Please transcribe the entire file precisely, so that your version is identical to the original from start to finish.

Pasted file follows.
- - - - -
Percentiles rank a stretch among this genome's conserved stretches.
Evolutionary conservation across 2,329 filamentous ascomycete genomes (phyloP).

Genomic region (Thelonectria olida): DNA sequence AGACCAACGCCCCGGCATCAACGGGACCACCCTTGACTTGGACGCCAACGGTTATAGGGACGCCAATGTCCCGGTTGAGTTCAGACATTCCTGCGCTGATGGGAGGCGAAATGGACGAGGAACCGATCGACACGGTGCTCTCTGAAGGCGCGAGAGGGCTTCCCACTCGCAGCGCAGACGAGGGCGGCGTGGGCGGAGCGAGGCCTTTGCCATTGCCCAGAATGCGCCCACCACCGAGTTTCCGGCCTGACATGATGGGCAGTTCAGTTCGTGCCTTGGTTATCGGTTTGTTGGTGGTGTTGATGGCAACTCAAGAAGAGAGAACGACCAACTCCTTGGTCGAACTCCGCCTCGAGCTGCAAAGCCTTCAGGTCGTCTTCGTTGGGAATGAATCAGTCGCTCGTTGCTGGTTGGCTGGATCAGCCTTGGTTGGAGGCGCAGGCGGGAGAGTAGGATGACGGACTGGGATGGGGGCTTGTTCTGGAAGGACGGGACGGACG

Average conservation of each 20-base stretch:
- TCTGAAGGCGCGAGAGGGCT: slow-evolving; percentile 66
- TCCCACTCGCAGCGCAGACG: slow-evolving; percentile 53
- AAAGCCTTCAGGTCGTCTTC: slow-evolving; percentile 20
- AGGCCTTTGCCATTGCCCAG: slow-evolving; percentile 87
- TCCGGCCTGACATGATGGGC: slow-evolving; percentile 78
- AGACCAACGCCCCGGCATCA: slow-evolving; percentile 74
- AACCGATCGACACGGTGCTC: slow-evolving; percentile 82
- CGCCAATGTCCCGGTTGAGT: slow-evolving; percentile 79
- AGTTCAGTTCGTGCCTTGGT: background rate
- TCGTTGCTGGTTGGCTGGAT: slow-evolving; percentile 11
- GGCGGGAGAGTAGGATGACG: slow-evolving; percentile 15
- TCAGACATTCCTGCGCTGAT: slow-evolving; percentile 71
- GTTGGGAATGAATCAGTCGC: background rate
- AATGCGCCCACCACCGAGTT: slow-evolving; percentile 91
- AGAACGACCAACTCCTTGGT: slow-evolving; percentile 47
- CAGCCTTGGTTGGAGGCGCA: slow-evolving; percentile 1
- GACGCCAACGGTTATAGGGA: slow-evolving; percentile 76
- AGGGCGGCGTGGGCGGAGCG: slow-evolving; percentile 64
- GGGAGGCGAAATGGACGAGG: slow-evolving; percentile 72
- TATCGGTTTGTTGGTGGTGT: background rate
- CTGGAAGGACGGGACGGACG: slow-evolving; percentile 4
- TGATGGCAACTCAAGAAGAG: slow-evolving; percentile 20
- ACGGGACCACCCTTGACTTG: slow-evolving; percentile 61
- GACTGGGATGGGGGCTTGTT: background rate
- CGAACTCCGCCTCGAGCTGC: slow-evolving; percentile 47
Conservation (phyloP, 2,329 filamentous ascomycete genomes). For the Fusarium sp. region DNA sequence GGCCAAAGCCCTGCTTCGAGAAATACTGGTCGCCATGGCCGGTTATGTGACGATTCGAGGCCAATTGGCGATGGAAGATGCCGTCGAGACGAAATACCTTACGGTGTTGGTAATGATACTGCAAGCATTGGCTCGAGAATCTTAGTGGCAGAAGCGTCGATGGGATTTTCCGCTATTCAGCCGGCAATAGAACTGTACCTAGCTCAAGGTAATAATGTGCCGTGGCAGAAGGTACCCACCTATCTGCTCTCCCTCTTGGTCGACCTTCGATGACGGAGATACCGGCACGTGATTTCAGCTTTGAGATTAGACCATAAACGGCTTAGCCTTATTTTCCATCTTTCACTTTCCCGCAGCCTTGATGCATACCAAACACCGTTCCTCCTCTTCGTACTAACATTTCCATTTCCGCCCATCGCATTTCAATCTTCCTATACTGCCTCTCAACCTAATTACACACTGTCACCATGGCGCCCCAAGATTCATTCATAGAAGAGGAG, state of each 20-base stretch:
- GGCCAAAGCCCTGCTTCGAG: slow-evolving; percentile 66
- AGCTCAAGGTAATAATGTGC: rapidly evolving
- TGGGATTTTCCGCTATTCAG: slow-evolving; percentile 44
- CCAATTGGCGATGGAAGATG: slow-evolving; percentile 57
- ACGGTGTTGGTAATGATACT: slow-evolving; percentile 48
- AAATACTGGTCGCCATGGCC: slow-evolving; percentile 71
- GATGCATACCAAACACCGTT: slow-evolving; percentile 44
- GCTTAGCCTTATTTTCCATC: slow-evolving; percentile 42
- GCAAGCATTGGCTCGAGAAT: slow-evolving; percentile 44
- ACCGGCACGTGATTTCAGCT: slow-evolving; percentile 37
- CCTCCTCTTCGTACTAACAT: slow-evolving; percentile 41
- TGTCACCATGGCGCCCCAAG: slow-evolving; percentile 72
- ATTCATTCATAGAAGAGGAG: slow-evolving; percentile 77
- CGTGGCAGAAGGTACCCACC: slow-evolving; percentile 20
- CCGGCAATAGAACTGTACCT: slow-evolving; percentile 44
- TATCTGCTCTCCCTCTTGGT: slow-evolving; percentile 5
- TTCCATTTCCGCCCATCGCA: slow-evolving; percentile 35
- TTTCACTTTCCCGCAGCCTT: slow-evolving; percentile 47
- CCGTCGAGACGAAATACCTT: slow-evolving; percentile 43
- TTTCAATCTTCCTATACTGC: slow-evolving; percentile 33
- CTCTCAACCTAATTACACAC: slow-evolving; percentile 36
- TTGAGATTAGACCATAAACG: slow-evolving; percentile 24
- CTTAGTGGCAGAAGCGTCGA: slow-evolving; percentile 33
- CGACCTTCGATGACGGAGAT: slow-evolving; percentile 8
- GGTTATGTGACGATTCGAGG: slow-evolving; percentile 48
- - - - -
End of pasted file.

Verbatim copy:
Percentiles rank a stretch among this genome's conserved stretches.
Evolutionary conservation across 2,329 filamentous ascomycete genomes (phyloP).

Genomic region (Thelonectria olida): DNA sequence AGACCAACGCCCCGGCATCAACGGGACCACCCTTGACTTGGACGCCAACGGTTATAGGGACGCCAATGTCCCGGTTGAGTTCAGACATTCCTGCGCTGATGGGAGGCGAAATGGACGAGGAACCGATCGACACGGTGCTCTCTGAAGGCGCGAGAGGGCTTCCCACTCGCAGCGCAGACGAGGGCGGCGTGGGCGGAGCGAGGCCTTTGCCATTGCCCAGAATGCGCCCACCACCGAGTTTCCGGCCTGACATGATGGGCAGTTCAGTTCGTGCCTTGGTTATCGGTTTGTTGGTGGTGTTGATGGCAACTCAAGAAGAGAGAACGACCAACTCCTTGGTCGAACTCCGCCTCGAGCTGCAAAGCCTTCAGGTCGTCTTCGTTGGGAATGAATCAGTCGCTCGTTGCTGGTTGGCTGGATCAGCCTTGGTTGGAGGCGCAGGCGGGAGAGTAGGATGACGGACTGGGATGGGGGCTTGTTCTGGAAGGACGGGACGGACG

Average conservation of each 20-base stretch:
- TCTGAAGGCGCGAGAGGGCT: slow-evolving; percentile 66
- TCCCACTCGCAGCGCAGACG: slow-evolving; percentile 53
- AAAGCCTTCAGGTCGTCTTC: slow-evolving; percentile 20
- AGGCCTTTGCCATTGCCCAG: slow-evolving; percentile 87
- TCCGGCCTGACATGATGGGC: slow-evolving; percentile 78
- AGACCAACGCCCCGGCATCA: slow-evolving; percentile 74
- AACCGATCGACACGGTGCTC: slow-evolving; percentile 82
- CGCCAATGTCCCGGTTGAGT: slow-evolving; percentile 79
- AGTTCAGTTCGTGCCTTGGT: background rate
- TCGTTGCTGGTTGGCTGGAT: slow-evolving; percentile 11
- GGCGGGAGAGTAGGATGACG: slow-evolving; percentile 15
- TCAGACATTCCTGCGCTGAT: slow-evolving; percentile 71
- GTTGGGAATGAATCAGTCGC: background rate
- AATGCGCCCACCACCGAGTT: slow-evolving; percentile 91
- AGAACGACCAACTCCTTGGT: slow-evolving; percentile 47
- CAGCCTTGGTTGGAGGCGCA: slow-evolving; percentile 1
- GACGCCAACGGTTATAGGGA: slow-evolving; percentile 76
- AGGGCGGCGTGGGCGGAGCG: slow-evolving; percentile 64
- GGGAGGCGAAATGGACGAGG: slow-evolving; percentile 72
- TATCGGTTTGTTGGTGGTGT: background rate
- CTGGAAGGACGGGACGGACG: slow-evolving; percentile 4
- TGATGGCAACTCAAGAAGAG: slow-evolving; percentile 20
- ACGGGACCACCCTTGACTTG: slow-evolving; percentile 61
- GACTGGGATGGGGGCTTGTT: background rate
- CGAACTCCGCCTCGAGCTGC: slow-evolving; percentile 47
Conservation (phyloP, 2,329 filamentous ascomycete genomes). For the Fusarium sp. region DNA sequence GGCCAAAGCCCTGCTTCGAGAAATACTGGTCGCCATGGCCGGTTATGTGACGATTCGAGGCCAATTGGCGATGGAAGATGCCGTCGAGACGAAATACCTTACGGTGTTGGTAATGATACTGCAAGCATTGGCTCGAGAATCTTAGTGGCAGAAGCGTCGATGGGATTTTCCGCTATTCAGCCGGCAATAGAACTGTACCTAGCTCAAGGTAATAATGTGCCGTGGCAGAAGGTACCCACCTATCTGCTCTCCCTCTTGGTCGACCTTCGATGACGGAGATACCGGCACGTGATTTCAGCTTTGAGATTAGACCATAAACGGCTTAGCCTTATTTTCCATCTTTCACTTTCCCGCAGCCTTGATGCATACCAAACACCGTTCCTCCTCTTCGTACTAACATTTCCATTTCCGCCCATCGCATTTCAATCTTCCTATACTGCCTCTCAACCTAATTACACACTGTCACCATGGCGCCCCAAGATTCATTCATAGAAGAGGAG, state of each 20-base stretch:
- GGCCAAAGCCCTGCTTCGAG: slow-evolving; percentile 66
- AGCTCAAGGTAATAATGTGC: rapidly evolving
- TGGGATTTTCCGCTATTCAG: slow-evolving; percentile 44
- CCAATTGGCGATGGAAGATG: slow-evolving; percentile 57
- ACGGTGTTGGTAATGATACT: slow-evolving; percentile 48
- AAATACTGGTCGCCATGGCC: slow-evolving; percentile 71
- GATGCATACCAAACACCGTT: slow-evolving; percentile 44
- GCTTAGCCTTATTTTCCATC: slow-evolving; percentile 42
- GCAAGCATTGGCTCGAGAAT: slow-evolving; percentile 44
- ACCGGCACGTGATTTCAGCT: slow-evolving; percentile 37
- CCTCCTCTTCGTACTAACAT: slow-evolving; percentile 41
- TGTCACCATGGCGCCCCAAG: slow-evolving; percentile 72
- ATTCATTCATAGAAGAGGAG: slow-evolving; percentile 77
- CGTGGCAGAAGGTACCCACC: slow-evolving; percentile 20
- CCGGCAATAGAACTGTACCT: slow-evolving; percentile 44
- TATCTGCTCTCCCTCTTGGT: slow-evolving; percentile 5
- TTCCATTTCCGCCCATCGCA: slow-evolving; percentile 35
- TTTCACTTTCCCGCAGCCTT: slow-evolving; percentile 47
- CCGTCGAGACGAAATACCTT: slow-evolving; percentile 43
- TTTCAATCTTCCTATACTGC: slow-evolving; percentile 33
- CTCTCAACCTAATTACACAC: slow-evolving; percentile 36
- TTGAGATTAGACCATAAACG: slow-evolving; percentile 24
- CTTAGTGGCAGAAGCGTCGA: slow-evolving; percentile 33
- CGACCTTCGATGACGGAGAT: slow-evolving; percentile 8
- GGTTATGTGACGATTCGAGG: slow-evolving; percentile 48